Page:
Lewistown, the seat of Fergus County, has been a hub for trade and government for eastern Montana since the 1880s. Beginning as a trading post, the town next served as a crossroads for traffic going to short-lived precious metal mines at Kendall, Maiden, Giltedge, and other places. Cattle ranches, such as the famous DHS Ranch and the N-Bar Ranch, also surrounded the place. By the turn of the 20th century, the town had over 1,000 residents. But by this time, railroad companies eyed the area for possible agricultural development, and within 20 years Lewistown had boomed–gaining six times its population–and a fascinating array of commercial and public buildings in the wake of the population growth.
The Great Northern Railway not only an understated Classical Revival depot on one end of the town, it also expanded lines throughout Fergus County like tentacles desperate to grab as many wheat crops as possible. The depot remains today, converted into a convenience mart and gas station (an adaptive reuse you do not commonly find for railroad depots). On the other end of town stands the other major line–the Milwaukee Road–devoted to the homesteading rush in Fergus County. It built an even grander
complex as a statement to its wishful dominance of the agricultural trade. Shortly after the closure and bankruptcy of the line in the late 1970s and early 1980s, the depot became a large adaptive reuse project, turning the Milwaukee Road complex into the Yogo Inn and convention center, where, in 1984, I attended the Montana Historical Society statewide history conference.
The bloom grew stale over the decades and when I visited in 2013, the Yogo was clearly on life support; I was encouraged in May 2015 to find renovations underway–maybe there will be a third life for this Milwaukee Road landmark in Lewistown.
The Great Northern and the Milwaukee created the transportation network that brought homesteaders to central Montana by the thousands. Merchants, bankers, and craftsmen then rebuilt the downtown from 1904 to 1916, and much of that flurry of construction still serves residents today in the central business historic district, which is listed in the National Register of Historic Places.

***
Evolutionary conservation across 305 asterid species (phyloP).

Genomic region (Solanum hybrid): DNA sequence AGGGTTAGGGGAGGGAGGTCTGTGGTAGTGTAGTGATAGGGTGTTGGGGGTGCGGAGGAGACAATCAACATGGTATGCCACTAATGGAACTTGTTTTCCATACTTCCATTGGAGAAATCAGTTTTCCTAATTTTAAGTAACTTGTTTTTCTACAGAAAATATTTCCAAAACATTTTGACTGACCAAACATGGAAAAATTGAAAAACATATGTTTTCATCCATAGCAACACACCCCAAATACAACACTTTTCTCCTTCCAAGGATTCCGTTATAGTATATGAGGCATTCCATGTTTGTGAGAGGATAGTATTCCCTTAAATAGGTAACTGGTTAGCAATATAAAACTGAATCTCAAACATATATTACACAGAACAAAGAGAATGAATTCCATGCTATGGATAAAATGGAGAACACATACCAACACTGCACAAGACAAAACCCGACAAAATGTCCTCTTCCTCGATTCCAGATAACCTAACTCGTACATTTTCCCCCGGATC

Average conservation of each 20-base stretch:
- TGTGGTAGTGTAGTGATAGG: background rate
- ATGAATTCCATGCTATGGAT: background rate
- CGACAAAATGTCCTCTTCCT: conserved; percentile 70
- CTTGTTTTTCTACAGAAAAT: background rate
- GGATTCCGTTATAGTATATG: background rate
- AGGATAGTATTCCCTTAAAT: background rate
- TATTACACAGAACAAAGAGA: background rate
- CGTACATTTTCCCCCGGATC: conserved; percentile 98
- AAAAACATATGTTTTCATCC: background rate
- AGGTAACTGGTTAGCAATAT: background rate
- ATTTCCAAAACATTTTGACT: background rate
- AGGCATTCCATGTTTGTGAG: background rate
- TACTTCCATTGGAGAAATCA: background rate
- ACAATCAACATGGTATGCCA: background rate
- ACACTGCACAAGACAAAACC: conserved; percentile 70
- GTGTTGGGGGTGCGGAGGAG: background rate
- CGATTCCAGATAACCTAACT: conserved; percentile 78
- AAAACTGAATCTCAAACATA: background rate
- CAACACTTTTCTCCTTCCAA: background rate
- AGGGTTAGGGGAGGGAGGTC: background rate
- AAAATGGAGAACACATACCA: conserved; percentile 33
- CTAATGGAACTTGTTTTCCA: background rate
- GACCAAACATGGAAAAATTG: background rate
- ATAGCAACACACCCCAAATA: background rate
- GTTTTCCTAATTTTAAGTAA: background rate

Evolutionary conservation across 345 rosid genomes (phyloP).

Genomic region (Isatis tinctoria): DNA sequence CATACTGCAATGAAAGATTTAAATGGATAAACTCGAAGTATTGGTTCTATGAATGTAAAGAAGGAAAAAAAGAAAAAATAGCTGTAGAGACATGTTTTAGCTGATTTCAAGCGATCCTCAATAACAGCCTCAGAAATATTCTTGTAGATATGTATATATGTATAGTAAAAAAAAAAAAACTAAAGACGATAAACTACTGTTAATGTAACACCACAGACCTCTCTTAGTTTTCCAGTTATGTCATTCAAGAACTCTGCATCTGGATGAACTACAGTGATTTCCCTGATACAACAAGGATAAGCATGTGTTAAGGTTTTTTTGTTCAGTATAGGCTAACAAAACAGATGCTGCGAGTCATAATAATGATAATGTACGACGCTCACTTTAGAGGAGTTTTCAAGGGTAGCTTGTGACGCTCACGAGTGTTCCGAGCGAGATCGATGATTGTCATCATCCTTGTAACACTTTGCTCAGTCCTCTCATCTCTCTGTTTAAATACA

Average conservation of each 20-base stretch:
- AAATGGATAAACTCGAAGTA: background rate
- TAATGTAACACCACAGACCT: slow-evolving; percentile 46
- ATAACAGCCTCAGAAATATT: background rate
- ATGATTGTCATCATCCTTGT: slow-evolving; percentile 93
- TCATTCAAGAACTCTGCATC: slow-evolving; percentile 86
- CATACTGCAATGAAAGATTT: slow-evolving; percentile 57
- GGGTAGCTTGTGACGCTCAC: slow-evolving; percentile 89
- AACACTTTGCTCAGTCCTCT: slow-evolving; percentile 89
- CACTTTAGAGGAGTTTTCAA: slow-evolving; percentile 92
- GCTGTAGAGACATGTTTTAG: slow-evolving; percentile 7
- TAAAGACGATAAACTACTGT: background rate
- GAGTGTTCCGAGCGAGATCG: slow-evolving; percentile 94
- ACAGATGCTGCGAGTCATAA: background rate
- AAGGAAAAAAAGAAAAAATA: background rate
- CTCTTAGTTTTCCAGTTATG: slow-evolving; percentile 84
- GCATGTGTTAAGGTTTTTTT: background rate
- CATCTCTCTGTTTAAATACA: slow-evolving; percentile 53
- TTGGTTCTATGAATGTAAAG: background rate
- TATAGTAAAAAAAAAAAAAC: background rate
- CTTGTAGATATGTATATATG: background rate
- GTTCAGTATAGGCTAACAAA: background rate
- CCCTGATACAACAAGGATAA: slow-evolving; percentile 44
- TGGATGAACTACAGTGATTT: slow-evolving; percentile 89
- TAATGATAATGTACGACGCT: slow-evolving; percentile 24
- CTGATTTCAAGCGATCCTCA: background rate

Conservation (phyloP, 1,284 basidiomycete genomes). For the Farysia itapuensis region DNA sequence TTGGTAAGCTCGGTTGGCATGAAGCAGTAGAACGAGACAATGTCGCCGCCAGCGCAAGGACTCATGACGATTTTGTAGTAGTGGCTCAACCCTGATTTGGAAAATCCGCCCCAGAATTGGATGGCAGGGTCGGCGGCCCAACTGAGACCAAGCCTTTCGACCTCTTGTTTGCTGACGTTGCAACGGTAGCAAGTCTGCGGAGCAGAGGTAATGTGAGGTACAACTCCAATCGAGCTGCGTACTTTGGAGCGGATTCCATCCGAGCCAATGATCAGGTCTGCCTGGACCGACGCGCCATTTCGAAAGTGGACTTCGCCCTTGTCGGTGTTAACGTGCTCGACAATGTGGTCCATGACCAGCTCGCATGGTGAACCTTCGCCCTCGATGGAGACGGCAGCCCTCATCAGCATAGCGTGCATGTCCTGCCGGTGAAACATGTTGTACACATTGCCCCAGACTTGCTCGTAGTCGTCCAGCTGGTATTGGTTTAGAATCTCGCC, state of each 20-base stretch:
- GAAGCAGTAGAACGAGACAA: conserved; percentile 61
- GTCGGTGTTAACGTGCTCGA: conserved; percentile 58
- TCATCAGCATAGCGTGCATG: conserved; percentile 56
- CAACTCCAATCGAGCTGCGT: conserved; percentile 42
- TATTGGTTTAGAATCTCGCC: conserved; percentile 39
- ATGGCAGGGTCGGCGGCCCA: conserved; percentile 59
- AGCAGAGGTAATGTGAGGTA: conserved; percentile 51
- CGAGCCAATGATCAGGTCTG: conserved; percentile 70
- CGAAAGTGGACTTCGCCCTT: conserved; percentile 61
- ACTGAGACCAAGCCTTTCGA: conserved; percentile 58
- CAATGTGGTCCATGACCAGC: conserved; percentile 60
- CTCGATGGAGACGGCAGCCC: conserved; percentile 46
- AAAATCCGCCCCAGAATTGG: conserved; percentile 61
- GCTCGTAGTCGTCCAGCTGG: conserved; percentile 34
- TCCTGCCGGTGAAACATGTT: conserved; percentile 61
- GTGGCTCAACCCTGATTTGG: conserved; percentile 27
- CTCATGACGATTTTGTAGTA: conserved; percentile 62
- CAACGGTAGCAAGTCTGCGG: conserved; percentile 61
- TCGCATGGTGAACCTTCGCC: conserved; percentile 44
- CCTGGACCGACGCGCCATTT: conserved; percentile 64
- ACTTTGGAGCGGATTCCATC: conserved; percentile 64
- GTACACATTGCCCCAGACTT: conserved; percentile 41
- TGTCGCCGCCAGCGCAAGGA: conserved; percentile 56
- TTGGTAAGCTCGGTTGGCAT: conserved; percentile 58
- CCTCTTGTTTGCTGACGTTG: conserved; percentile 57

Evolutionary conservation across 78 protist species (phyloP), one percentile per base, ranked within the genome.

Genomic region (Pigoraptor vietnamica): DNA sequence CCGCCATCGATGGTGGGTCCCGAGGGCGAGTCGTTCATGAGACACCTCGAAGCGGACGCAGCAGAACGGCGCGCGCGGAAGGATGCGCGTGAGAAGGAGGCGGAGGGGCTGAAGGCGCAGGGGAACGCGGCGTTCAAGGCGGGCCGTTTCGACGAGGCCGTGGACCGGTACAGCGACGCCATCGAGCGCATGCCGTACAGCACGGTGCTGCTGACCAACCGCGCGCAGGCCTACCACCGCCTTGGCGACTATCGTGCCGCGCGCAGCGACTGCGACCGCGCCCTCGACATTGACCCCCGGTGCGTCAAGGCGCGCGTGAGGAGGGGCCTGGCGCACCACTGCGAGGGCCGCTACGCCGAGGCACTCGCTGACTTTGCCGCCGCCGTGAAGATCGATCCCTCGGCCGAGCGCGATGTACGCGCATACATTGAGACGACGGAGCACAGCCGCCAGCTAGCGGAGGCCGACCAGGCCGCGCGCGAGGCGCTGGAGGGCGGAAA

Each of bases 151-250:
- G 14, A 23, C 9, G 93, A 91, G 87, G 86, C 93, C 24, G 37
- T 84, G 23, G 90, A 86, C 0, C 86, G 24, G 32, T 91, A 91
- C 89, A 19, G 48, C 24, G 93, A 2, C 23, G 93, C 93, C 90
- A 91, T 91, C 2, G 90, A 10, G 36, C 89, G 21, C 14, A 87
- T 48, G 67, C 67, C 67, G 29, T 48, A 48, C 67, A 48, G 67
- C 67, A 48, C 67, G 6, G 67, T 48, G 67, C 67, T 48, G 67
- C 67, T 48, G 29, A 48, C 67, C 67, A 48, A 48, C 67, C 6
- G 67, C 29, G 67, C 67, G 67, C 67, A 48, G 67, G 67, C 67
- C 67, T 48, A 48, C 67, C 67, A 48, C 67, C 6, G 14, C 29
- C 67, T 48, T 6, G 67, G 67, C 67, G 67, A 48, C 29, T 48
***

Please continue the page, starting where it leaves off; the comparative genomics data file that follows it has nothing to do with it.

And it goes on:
Classical Revival was the architectural statement of choice to this new Lewistown taking shape along Main Street. The architects of the Montana State Capitol, Bell and Kent, designed a new Bank of Fergus County (above, on the right) in 1904. It received another layer of classicism in the pilasters a decade later when owners wanted to match the flashy Judith Theater (1914), certainly one of the great examples of Beaux Arts design in a small Montana town movie palace.
By 1916, however, bank officials were ready to support the town’s most complete interpretation of Classical Revival design in the new Montana Building, designed by the firm of Link and Haire. The bank seemingly had few limits in front of it–homesteaders still arriving and agricultural prices were high. But the boom went bust in the early 1920s and by 1924 the building had new owners, the First National Bank. It has remained home to financial institutions ever since.
The splashy Beaux Arts classicism of the banks and theater catch your eye but much more common are two-story commercial blocks, often with a more understated classicism, where retail businesses used the first floor and professionals occupied the second. The town had a several gifted craftsmen who left their mark in these buildings and others.
Croatian stonemasons left impressive stone Romanesque arches at the Masonic Lodge, a detail I photographed in 1984 (left) and 2013 (right). The building itself is a dignified statement of both craftsmanship and purpose, combining both classical and Romanesque elements using locally available stone. It’s one of my favorite buildings in town.
Not far away is the I.O.O.F. Hall, from 1914. Here is an even later example of Romanesque arches highlighting a building that is both a fraternal lodge but also valuable retail space.
Be they multi-story or just one-story commercial businesses, this set of commercial designs convey so strongly the promise of early 1900s to thousands of Montanans. Lewistown’s population had reached 6,000 by 1920–that generation would be shocked to know that remains the population today. Much more on Lewistown to come.